Appeasing Your Sense of Adventure and Your Kitchen Sink All in One Day

Want to bang out six miles before the sun hits high noon?  Want to challenge yourself to a rolling walk in the woods, with a plethora of wild life that surrounds the many ponds that cover Southern New Hampshire?

If your answer is yes to the above questions, then you have come to the right place, as Pisgah National Park has everything a snowshoe enthusiast could want, and absolutely nothing they don’t.

Lets face it; our epic days in the woods can be few-and-far-between.  With the constant outside distractions affecting our free time, it can be hard to really sink our teeth into a winter adventure without feeling a tad bit guilty about the many other less enjoyable tasks that we are required to perform in our daily lives.

There is a two prong approach to explaining why Pisgah and, for more specific purposes, the Kilburn Loop Trail is the perfect way for those outdoor enthusiasts to enjoy a wonderful day of snowshoeing in less time then it would take to fix that all-too-neglected leaky sink.

At 6.7 miles, the Kilburn Loop may strike some fear into those deadline driven individuals.  However, taking a closer look at the details of this trek will reveal that 6.7 miles of Kilburn is far more enjoyable and doable in the matter of four hours, then four miles on many other trails.

The loop naturally follows the rim of Kilburn Pond, a large body of water that stretches approximately a mile in length and is one of the first natural phenomenons that you encounter along the trail.

An unobstructed view of Kilburn Pond

Due to the numerous entry points to the edge of Kilburn pond, this snowshoe will afford hikers numerous vantage points of the pond. The many expansive rock ledges that cover the pond’s edge, which give hikers an elevated vantage point, further enhance the many views of the pond and its surroundings.

Although the trail map, which I miraculously remembered to pack this time, lead me to believe that there is but one pond on this trail, as I reached slightly lower altitudes and Kilburn Pond went out-of-sight, I began to hear the sounds of a raging brook traveling down the trail with me.  This brook, which gave me yet another compelling view of the landscape also lead to another pond, one that was much smaller, yet still captured my attention for more than a mere moment.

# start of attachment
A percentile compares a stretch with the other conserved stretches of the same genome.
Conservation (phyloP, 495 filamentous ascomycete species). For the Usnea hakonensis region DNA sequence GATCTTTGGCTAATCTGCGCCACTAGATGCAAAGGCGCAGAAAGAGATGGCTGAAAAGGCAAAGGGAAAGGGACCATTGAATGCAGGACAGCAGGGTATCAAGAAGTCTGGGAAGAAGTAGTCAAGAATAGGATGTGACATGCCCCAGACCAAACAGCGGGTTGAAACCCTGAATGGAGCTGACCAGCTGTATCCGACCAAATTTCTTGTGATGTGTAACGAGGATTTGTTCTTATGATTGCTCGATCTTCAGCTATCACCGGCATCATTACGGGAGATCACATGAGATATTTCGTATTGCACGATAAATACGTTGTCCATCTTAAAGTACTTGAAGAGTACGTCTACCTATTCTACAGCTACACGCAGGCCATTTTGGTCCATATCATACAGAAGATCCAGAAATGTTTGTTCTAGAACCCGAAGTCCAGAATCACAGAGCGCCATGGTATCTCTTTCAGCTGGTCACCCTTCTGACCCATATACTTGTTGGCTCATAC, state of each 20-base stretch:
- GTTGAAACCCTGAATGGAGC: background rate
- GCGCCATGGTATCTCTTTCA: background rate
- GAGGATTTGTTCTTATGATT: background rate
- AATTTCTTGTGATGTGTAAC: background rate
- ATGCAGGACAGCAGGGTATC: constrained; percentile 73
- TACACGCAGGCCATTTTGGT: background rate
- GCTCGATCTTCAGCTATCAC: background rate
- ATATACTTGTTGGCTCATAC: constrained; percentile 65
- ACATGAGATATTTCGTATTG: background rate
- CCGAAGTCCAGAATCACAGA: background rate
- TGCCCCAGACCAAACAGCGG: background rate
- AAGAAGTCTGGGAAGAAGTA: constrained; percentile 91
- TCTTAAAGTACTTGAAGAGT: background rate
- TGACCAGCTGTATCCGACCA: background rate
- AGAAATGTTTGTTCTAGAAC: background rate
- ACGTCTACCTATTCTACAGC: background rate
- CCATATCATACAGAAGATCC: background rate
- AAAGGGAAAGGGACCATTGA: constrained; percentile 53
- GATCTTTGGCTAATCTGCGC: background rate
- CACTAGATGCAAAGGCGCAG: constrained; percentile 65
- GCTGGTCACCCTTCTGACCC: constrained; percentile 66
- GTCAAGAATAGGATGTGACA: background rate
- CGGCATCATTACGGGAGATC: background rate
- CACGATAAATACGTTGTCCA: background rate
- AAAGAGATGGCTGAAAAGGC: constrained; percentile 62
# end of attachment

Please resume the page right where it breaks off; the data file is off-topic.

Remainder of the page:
The brook that connects Kilburn Pond to another unknown pond.

Given the adventurous debacle which I had subjected myself to in my last scouting expedition, I was fairly confident that given the mild elevation changes, and the reassurance that I was following the one and only trail on this loop, that this trip would go off without a hitch.

One of the more “challenging” acents

Well, except for the fact that I printed the wrong map for this expedition, which was for another trail in the Pisgah State Park, I was correct.

There are two things that can turn a wonderful day in the snow into a day that you wished you never strapped those snowshoes on:  Being lost or being subject to a hike that takes much longer than planned.

With the largest climb in elevation measuring at approximately 300 feet, the entire hike took me exactly two hours and 40 minutes.  Although my later winter hike will be encumbered by my 9 inch by 30 inch snowshoes, which will likely add an additional hour to the trip, there is no doubt in my mind that a morning on the Kilburn Loop and an afternoon underneath the kitchen sink are entirely within the realm of possibilities.

About the author

Evan Chadwick

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